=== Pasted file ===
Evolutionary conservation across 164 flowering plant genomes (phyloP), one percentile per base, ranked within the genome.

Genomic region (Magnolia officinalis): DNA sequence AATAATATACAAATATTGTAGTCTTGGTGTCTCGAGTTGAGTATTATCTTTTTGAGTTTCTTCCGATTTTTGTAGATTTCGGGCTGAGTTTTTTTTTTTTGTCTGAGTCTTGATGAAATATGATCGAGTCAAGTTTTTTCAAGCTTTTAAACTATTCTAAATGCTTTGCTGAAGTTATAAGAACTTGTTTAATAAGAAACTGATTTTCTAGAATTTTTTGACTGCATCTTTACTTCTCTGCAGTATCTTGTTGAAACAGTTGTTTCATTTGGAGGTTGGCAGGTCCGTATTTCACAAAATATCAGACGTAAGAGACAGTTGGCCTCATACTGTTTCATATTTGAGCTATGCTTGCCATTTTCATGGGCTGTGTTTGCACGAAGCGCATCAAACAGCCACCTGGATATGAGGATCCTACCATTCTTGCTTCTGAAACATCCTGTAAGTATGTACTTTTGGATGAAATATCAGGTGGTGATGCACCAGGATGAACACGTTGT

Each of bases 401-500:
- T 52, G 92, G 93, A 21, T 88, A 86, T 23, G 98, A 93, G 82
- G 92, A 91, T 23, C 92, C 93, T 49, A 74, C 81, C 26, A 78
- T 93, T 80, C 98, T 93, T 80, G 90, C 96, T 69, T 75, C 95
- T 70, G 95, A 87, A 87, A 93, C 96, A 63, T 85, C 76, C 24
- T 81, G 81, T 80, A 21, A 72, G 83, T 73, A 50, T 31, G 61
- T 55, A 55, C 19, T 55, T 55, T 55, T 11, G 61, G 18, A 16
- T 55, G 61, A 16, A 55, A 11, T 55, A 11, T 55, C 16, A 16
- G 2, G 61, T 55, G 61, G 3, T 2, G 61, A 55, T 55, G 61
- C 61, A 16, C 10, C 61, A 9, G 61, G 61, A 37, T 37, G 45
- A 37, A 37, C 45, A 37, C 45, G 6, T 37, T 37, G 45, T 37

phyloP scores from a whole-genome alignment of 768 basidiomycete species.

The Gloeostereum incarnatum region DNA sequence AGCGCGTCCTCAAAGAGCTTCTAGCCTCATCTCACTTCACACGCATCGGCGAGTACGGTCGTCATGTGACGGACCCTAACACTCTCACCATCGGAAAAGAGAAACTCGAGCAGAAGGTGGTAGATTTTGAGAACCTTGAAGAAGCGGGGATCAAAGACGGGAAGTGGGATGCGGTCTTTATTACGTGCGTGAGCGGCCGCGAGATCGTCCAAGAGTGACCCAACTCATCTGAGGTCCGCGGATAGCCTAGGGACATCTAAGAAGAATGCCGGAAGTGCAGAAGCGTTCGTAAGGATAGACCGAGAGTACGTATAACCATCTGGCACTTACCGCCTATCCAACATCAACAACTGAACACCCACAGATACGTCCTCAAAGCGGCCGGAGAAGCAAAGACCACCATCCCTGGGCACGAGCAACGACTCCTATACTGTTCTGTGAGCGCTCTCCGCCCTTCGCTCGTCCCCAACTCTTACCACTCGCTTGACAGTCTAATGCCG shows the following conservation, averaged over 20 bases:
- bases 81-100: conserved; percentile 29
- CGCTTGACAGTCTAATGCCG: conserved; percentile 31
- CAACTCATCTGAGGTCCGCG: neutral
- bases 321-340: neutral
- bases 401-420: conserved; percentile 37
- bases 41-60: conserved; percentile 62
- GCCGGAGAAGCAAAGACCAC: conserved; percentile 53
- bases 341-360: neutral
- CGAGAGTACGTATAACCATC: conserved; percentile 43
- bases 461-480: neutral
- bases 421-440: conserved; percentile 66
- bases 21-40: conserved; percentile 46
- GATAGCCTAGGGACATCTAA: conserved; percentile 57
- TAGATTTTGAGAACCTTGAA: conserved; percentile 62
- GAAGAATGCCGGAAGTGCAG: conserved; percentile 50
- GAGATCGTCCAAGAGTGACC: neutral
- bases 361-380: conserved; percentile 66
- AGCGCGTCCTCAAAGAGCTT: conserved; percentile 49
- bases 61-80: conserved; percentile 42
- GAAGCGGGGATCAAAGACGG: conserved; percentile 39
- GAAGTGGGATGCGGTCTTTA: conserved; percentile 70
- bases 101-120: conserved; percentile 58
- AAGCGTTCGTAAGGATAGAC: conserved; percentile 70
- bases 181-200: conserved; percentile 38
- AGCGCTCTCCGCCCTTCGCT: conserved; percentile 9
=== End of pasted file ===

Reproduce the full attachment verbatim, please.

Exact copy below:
Evolutionary conservation across 164 flowering plant genomes (phyloP), one percentile per base, ranked within the genome.

Genomic region (Magnolia officinalis): DNA sequence AATAATATACAAATATTGTAGTCTTGGTGTCTCGAGTTGAGTATTATCTTTTTGAGTTTCTTCCGATTTTTGTAGATTTCGGGCTGAGTTTTTTTTTTTTGTCTGAGTCTTGATGAAATATGATCGAGTCAAGTTTTTTCAAGCTTTTAAACTATTCTAAATGCTTTGCTGAAGTTATAAGAACTTGTTTAATAAGAAACTGATTTTCTAGAATTTTTTGACTGCATCTTTACTTCTCTGCAGTATCTTGTTGAAACAGTTGTTTCATTTGGAGGTTGGCAGGTCCGTATTTCACAAAATATCAGACGTAAGAGACAGTTGGCCTCATACTGTTTCATATTTGAGCTATGCTTGCCATTTTCATGGGCTGTGTTTGCACGAAGCGCATCAAACAGCCACCTGGATATGAGGATCCTACCATTCTTGCTTCTGAAACATCCTGTAAGTATGTACTTTTGGATGAAATATCAGGTGGTGATGCACCAGGATGAACACGTTGT

Each of bases 401-500:
- T 52, G 92, G 93, A 21, T 88, A 86, T 23, G 98, A 93, G 82
- G 92, A 91, T 23, C 92, C 93, T 49, A 74, C 81, C 26, A 78
- T 93, T 80, C 98, T 93, T 80, G 90, C 96, T 69, T 75, C 95
- T 70, G 95, A 87, A 87, A 93, C 96, A 63, T 85, C 76, C 24
- T 81, G 81, T 80, A 21, A 72, G 83, T 73, A 50, T 31, G 61
- T 55, A 55, C 19, T 55, T 55, T 55, T 11, G 61, G 18, A 16
- T 55, G 61, A 16, A 55, A 11, T 55, A 11, T 55, C 16, A 16
- G 2, G 61, T 55, G 61, G 3, T 2, G 61, A 55, T 55, G 61
- C 61, A 16, C 10, C 61, A 9, G 61, G 61, A 37, T 37, G 45
- A 37, A 37, C 45, A 37, C 45, G 6, T 37, T 37, G 45, T 37

phyloP scores from a whole-genome alignment of 768 basidiomycete species.

The Gloeostereum incarnatum region DNA sequence AGCGCGTCCTCAAAGAGCTTCTAGCCTCATCTCACTTCACACGCATCGGCGAGTACGGTCGTCATGTGACGGACCCTAACACTCTCACCATCGGAAAAGAGAAACTCGAGCAGAAGGTGGTAGATTTTGAGAACCTTGAAGAAGCGGGGATCAAAGACGGGAAGTGGGATGCGGTCTTTATTACGTGCGTGAGCGGCCGCGAGATCGTCCAAGAGTGACCCAACTCATCTGAGGTCCGCGGATAGCCTAGGGACATCTAAGAAGAATGCCGGAAGTGCAGAAGCGTTCGTAAGGATAGACCGAGAGTACGTATAACCATCTGGCACTTACCGCCTATCCAACATCAACAACTGAACACCCACAGATACGTCCTCAAAGCGGCCGGAGAAGCAAAGACCACCATCCCTGGGCACGAGCAACGACTCCTATACTGTTCTGTGAGCGCTCTCCGCCCTTCGCTCGTCCCCAACTCTTACCACTCGCTTGACAGTCTAATGCCG shows the following conservation, averaged over 20 bases:
- bases 81-100: conserved; percentile 29
- CGCTTGACAGTCTAATGCCG: conserved; percentile 31
- CAACTCATCTGAGGTCCGCG: neutral
- bases 321-340: neutral
- bases 401-420: conserved; percentile 37
- bases 41-60: conserved; percentile 62
- GCCGGAGAAGCAAAGACCAC: conserved; percentile 53
- bases 341-360: neutral
- CGAGAGTACGTATAACCATC: conserved; percentile 43
- bases 461-480: neutral
- bases 421-440: conserved; percentile 66
- bases 21-40: conserved; percentile 46
- GATAGCCTAGGGACATCTAA: conserved; percentile 57
- TAGATTTTGAGAACCTTGAA: conserved; percentile 62
- GAAGAATGCCGGAAGTGCAG: conserved; percentile 50
- GAGATCGTCCAAGAGTGACC: neutral
- bases 361-380: conserved; percentile 66
- AGCGCGTCCTCAAAGAGCTT: conserved; percentile 49
- bases 61-80: conserved; percentile 42
- GAAGCGGGGATCAAAGACGG: conserved; percentile 39
- GAAGTGGGATGCGGTCTTTA: conserved; percentile 70
- bases 101-120: conserved; percentile 58
- AAGCGTTCGTAAGGATAGAC: conserved; percentile 70
- bases 181-200: conserved; percentile 38
- AGCGCTCTCCGCCCTTCGCT: conserved; percentile 9